States have an obligation
Written by Arjun Ram Meghwal | Published: January 20, 2020 1:00:51 am The Congress and a few other Opposition parties have been describing the CAA as an assault on secular values; they have fomented unrest across the country in the name of...
The historic Citizenship Amendment Bill was passed in Parliament’s winter session and has received the President’s assent. This move by the Centre will give long overdue-relief to the religiously persecuted minorities of Pakistan, Bangladesh, and Afghanistan. While these minorities have welcomed the Act, it is surprising that the Congress and several other Opposition parties are spreading rumours, which have led to violence in some parts of the country. Such attempts to spread rumours, create confusion and engage in vote bank politics have, of course, been the hallmark of the Congress party. It, therefore, becomes imperative to revisit the developments which led to the enactment of the Act.
The Congress and a few other Opposition parties have been describing the CAA as an assault on secular values; they have fomented unrest across the country in the name of saving the Constitution. In its present form, the Act doesn’t violate Article 14 of the Constitution. In 2003, the NDA government under the leadership of Atal Bihari Vajpayee took the first step towards the legal formalisation of a policy to grant citizenship to religiously persecuted minorities of Pakistan, Afghanistan and Bangladesh. Manmohan Singh, then an Opposition leader, had advocated a more liberal approach for granting Indian citizenship to minorities in Bangladesh. The Citizenship Amendment Rules 2004 were notified by the Ministry of Home Affairs on February 28. 2004 and published in the Extraordinary Gazette of India on March 1, 2004. The district collectors of Rajasthan and Gujarat were granted special powers to confer Indian citizenship to “Pakistani Nationals of Minority Hindu community displaced consequent to wars between India and Pakistan in the years 1965 and 1971” for one year from the operationalisation of the rules.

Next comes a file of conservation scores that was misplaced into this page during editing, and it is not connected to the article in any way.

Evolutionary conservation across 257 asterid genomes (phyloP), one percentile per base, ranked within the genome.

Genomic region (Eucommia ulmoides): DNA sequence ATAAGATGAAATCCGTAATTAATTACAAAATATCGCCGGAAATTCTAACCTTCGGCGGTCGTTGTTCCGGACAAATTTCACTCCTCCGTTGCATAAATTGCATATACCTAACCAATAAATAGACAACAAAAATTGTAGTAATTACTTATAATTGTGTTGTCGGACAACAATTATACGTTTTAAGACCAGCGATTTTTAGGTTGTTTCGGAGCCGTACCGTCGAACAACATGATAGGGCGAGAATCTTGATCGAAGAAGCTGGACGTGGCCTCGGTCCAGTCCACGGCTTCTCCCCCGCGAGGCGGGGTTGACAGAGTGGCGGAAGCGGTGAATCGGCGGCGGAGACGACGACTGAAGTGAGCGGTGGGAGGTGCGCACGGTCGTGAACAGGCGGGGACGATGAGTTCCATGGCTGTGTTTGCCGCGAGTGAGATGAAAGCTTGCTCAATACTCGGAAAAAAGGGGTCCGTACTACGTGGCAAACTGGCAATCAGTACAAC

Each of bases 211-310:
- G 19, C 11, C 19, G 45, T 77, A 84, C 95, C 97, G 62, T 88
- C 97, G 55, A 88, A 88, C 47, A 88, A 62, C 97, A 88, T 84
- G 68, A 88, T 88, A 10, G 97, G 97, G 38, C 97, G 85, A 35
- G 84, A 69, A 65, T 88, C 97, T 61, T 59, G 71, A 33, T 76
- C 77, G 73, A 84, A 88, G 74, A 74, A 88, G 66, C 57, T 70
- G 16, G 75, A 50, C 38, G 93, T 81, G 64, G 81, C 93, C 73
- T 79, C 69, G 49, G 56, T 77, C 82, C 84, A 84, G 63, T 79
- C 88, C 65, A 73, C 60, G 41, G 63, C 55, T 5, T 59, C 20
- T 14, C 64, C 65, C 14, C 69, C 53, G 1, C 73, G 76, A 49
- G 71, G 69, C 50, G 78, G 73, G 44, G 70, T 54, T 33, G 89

The period of applicability of these rules was extended by the Manmohan Singh-led UPA by gazette notifications in 2004 and 2005 — first by two years and then by three years. The Modi government has taken the cue from the UPA government: CAA, 2019 further eases the procedure for conferring citizenship to not only Hindu but also Sikh, Jain, Christian, Buddhist and Parsi communities from the three neighbouring countries. The question that inevitably arises is: When the Congress government was bringing a series of amendments in the citizenship rules to favour the Hindu minorities, where were these voices who are now terming the CAA as an assault on secularism in India and against Article 14 of the Constitution?
In its 159th report on the Citizenship (Amendment) Bill, 2011, the Parliamentary Standing Committee On Home Affairs under the chairmanship of M Venkaiah Naidu highlighted the failure of former Prime Minister Indira Gandhi to live up to the assurance of granting citizenship to the West Pakistani Hindu migrants to India. On August 10, 1949, in a Constituent Assembly discussion on citizenship, B R Ambedkar pointed out: “It is not possible to cover every kind of case for a limited purpose, namely, the purpose of conferring citizenship on the date of commencement of the Constitution. If there is any category of people who are left out by the provisions contained in this amendment, we have given the power to Parliament subsequently to make provision for them.”